Overview: This morning we drive to the capital of Issyk-Kul Lake region – Karakol for sightseeing tour, we stop to visit Prjevalsky Museum followed by lunch at a local café. We then visit the Russian Orthodox Church and the Dungan Mosque, built in a Buddhist pagoda style in wood without a single nail. Later we return to our hotel. (B,L,D)

Accommodation: Royal Beach Resort or similar

Overview: Today we have an early morning departure for Bishkek, the capital of the Republic of Kyrgyzstan, located 400 kilometres to the west of Issyk Kul. En route, we pause at Burana, the ruins of a 9th to 11th century caravan town from the period of the Turkic Karakhanid Dynasty. We will view the surviving Burana tower and the nearby archaeological museum. We arrive at Bishkek in time for a late lunch. After lunch, we have a short orientation regarding Bishkek, a modern city with vast squares, crowded bazaars, impressive administrative centres, and educational institutions. Bishkek was captured by the Russians in 1862. It became the administrative centre of the Kyrgyz autonomous province (later re-named the Kyrgyz Autonomous Soviet Socialist Republic) in 1924, and like other former Soviet Union republics declared its independence in 1991 upon the dissolution of the USSR. As the major industrial centre of the republic, Bishkek’s factories produce leather goods, agricultural machinery, and a variety of textiles. We will visit the History Museum and the Tsum (Soviet-period supermarket). Dinner will be at a local restaurant, accompanied by traditional music. (B,L,D)

Accommodation: Park Hotel or similar

Overview: After breakfast, we transfer to Ala-Archa Canyon, famous for its perpetual snow stretching for 200 kilometres. This unique alpine national park is one of the main attractions in Kyrgyztan and is located not far from Bishkek. The park, which includes the gorge of the Ala-Archa River and the mountains surrounding it, is famous for its beauty. It is also home to a number of rare plants and birds. “Ala-Archa” means “many-coloured juniper” after the trees found in abundance in the area. After a walk in Ala-Archa National Park, we return to Bishkek for lunch at a local cafe, before making our way to the airport for our evening flight to Tashkent, the capital of Uzbekistan. On arrival, we are transferred to our hotel. (B,L,D)

Accommodation: City Palace Hotel or similar

Overview: We have a very early start today as we head back to the airport for a flight to Nukus. On arrival we’ll be met and take a sightseeing tour of the city with a visit to the Savitsky Art Museum, which houses the second most valuable collection of paintings by the Russian avant-garde artist Igor Savistky. We’l also visit an Embroidery centre of Gulnara Egamberdieva and a local yurt making family. After lunch at a local restaurant we travel about 4hrs to Khiva where we spend the next 2 nights. Khiva is on the Amu-Darya, the longest of the 2 rivers that run east to west across Central Asia, and so has a long history of agriculture in an otherwise arid environment. It was also a trading post and on a minor branch of the Silk Road trading route. Following Tamerlane’s (Timur) plundering and destructive campaigns of the late 1300s, Khiva became capital of Korozem khanate. Its inner city is packed with many religious buildings and buildings from past rulers. (B,L,D)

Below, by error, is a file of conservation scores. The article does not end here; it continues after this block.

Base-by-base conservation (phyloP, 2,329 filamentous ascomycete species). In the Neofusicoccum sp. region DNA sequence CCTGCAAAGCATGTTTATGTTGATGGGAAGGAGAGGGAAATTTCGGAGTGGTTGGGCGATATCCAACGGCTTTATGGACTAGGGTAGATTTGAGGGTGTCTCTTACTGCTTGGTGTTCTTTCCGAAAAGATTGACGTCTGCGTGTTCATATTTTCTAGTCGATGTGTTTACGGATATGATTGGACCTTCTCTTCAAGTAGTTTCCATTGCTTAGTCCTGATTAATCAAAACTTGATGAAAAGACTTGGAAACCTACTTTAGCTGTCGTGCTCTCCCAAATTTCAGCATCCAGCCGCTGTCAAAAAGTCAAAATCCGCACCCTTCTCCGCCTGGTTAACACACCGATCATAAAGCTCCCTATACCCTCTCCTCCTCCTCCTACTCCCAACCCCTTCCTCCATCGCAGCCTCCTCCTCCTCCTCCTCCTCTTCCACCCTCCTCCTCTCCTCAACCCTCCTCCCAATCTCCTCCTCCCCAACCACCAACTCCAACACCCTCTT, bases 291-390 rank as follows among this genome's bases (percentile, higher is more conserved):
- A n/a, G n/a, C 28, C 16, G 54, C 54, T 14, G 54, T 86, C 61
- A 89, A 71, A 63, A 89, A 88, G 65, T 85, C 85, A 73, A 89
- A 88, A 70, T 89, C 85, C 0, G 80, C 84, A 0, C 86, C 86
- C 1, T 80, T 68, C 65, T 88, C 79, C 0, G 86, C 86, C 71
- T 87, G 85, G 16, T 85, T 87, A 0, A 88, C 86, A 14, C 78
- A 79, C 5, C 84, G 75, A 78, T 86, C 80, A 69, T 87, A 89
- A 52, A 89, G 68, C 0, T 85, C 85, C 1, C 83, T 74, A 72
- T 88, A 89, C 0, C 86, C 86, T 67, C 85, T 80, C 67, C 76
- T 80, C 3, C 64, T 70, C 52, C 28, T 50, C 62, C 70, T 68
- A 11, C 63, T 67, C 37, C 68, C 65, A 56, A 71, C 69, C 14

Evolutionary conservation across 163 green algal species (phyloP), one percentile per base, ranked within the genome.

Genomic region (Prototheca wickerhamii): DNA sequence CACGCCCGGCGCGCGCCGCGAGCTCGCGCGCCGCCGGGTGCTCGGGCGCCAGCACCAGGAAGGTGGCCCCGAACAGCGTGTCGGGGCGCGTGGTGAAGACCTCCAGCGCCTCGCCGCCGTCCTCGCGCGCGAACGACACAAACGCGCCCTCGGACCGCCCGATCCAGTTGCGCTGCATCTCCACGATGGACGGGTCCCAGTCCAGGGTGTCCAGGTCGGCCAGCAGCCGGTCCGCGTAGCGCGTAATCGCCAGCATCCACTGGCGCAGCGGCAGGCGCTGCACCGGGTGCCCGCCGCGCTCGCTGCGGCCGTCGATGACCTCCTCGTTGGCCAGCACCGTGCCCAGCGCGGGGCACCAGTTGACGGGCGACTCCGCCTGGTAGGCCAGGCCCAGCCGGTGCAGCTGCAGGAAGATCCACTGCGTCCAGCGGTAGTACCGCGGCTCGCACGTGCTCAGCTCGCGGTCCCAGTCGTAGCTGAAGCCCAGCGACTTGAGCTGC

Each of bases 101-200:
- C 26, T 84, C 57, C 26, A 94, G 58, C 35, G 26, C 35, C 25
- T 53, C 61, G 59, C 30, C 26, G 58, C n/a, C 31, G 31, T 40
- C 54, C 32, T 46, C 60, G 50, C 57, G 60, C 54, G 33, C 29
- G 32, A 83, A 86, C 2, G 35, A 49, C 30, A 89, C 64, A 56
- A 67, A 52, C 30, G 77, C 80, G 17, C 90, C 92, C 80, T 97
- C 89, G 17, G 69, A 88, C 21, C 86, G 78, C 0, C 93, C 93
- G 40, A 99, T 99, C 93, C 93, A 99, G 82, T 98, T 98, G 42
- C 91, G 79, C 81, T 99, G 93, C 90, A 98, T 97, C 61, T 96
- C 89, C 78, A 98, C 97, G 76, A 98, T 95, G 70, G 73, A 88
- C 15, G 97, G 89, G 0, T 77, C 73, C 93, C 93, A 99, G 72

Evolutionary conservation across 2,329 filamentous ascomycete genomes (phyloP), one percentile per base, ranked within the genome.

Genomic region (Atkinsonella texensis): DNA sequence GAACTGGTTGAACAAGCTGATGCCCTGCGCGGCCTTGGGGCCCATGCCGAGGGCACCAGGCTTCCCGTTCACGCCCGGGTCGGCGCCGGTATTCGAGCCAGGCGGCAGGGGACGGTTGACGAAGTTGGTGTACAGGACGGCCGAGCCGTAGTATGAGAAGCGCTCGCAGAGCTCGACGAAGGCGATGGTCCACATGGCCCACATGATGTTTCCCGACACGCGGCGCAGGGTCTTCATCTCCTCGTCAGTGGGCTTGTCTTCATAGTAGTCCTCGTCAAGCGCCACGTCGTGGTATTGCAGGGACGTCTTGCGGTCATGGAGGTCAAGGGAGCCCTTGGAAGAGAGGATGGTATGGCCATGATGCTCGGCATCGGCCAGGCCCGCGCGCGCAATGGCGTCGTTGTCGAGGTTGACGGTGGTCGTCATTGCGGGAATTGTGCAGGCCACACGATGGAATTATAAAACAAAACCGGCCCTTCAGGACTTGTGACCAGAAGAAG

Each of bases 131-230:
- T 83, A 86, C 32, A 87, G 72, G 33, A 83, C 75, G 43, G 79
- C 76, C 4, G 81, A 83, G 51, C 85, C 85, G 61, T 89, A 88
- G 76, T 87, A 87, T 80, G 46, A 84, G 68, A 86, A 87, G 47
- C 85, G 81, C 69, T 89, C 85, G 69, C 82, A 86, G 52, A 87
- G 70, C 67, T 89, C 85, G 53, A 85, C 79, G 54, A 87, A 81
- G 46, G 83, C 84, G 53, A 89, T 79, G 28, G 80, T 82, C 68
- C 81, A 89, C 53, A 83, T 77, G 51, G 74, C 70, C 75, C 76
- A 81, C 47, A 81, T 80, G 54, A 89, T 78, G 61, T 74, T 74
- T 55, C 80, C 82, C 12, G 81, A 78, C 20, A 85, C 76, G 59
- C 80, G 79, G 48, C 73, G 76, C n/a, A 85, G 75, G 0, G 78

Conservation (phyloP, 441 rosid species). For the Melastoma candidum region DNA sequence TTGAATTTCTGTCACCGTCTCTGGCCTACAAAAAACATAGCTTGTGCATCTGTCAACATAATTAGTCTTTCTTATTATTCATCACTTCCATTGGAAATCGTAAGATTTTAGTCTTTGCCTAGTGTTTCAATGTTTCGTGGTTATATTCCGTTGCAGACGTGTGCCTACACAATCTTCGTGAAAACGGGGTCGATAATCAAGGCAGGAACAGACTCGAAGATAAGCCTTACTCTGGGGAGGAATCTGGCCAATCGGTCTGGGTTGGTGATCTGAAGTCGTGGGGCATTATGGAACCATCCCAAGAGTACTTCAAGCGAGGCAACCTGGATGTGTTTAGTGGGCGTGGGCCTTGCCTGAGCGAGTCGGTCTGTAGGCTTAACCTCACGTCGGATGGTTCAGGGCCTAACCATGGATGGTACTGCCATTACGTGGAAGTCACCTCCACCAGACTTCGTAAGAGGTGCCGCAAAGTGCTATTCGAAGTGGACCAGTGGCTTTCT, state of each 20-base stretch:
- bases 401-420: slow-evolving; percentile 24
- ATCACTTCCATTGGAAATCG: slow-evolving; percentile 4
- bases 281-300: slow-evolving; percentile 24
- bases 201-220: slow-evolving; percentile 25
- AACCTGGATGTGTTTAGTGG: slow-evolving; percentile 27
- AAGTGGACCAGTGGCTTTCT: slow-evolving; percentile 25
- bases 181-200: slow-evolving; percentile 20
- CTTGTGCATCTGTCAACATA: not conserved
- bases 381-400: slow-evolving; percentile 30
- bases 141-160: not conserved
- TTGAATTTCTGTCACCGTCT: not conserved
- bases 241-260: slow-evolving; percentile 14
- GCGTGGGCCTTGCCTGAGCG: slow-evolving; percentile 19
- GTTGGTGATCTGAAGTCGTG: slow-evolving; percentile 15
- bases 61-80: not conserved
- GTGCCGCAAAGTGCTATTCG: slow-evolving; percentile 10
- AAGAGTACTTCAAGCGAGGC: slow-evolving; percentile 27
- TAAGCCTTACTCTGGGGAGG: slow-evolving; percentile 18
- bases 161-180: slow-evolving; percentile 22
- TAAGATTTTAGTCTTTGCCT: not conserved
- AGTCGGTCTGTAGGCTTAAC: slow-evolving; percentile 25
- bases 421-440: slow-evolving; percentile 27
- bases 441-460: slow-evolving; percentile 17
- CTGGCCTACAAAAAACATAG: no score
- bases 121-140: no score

Accommodation: Asia Khiva Hotel or similar

Overview: We spend the day exploring this amazing city. We visit Kalta Minor Minaret, the Kunya ark fortress with administrative buildings, gunpowder works, law courts, mosque, the Pakhlavan Makhmud complex, the most remarkable architecture memorial complex in Khiva with unique tiles, and Ak-Sheikh Baba Observation platform. After lunch at a local restaurant we continue our sightseeing and visit Islam Khodja minaret, built in 1908 it is the highest building In Khiva. Djuma Mosque, cathedral mosque with a roof which lies on 212 wooden fretted columns and lastly we visit Tash Hovli Palace, the summer residence of Khiva Khans, built in the 19th century. (B,L,D)

Accommodation: Asia Khiva Hotel or similar

Overview: This morning, we travel by coach to Bukhara, an ancient city and prominent stop on the Silk Road. In addition to being a trade stop, Bukhara also served as a major centre of Islamic theology, scholarship, and culture. UNESCO has listed the city’s historic centre, home to numerous mosques and madrasas (educational institutions), as a World Heritage Site. En route we stop to appreciate the fauna and flore of the Kyzyl Kum desert, for centuries it marked the northern limit of Transoxiana and the edge of the boundless nomadic steppe. Lunch will be at Chaihana, in the desert. We’ll arrive late afternoon in Bukhara. (B,L,D)

Accommodation: Asia Bukhara Hotel or similar

Overview: We start our sightseeing with the Ark of Bukhara, a fortress built in the 5th century, followed by the Ismoil Somoni Mausoleum. We pause for lunch at a local restaurant and continue our sightseeing afterwards. We will visit the Poikalon complex, which consists of three structures: Minorai Kalin, Masjidi Kalon and Miri Arab Madrassah. Next, we explore the Labi Havz, which translates as “ensemble near the pool”. There are three monumental structures here, too: the Kukeldash Madrassah, Nadir Devanbegi Madrassah and Nadir Devanbagi Khanaka, all of which date from the 16th century. Finally, we pay a visit to the Maggoki Attari Mosque, before retiring for dinner and an Uzbek dance show. (B,L,D)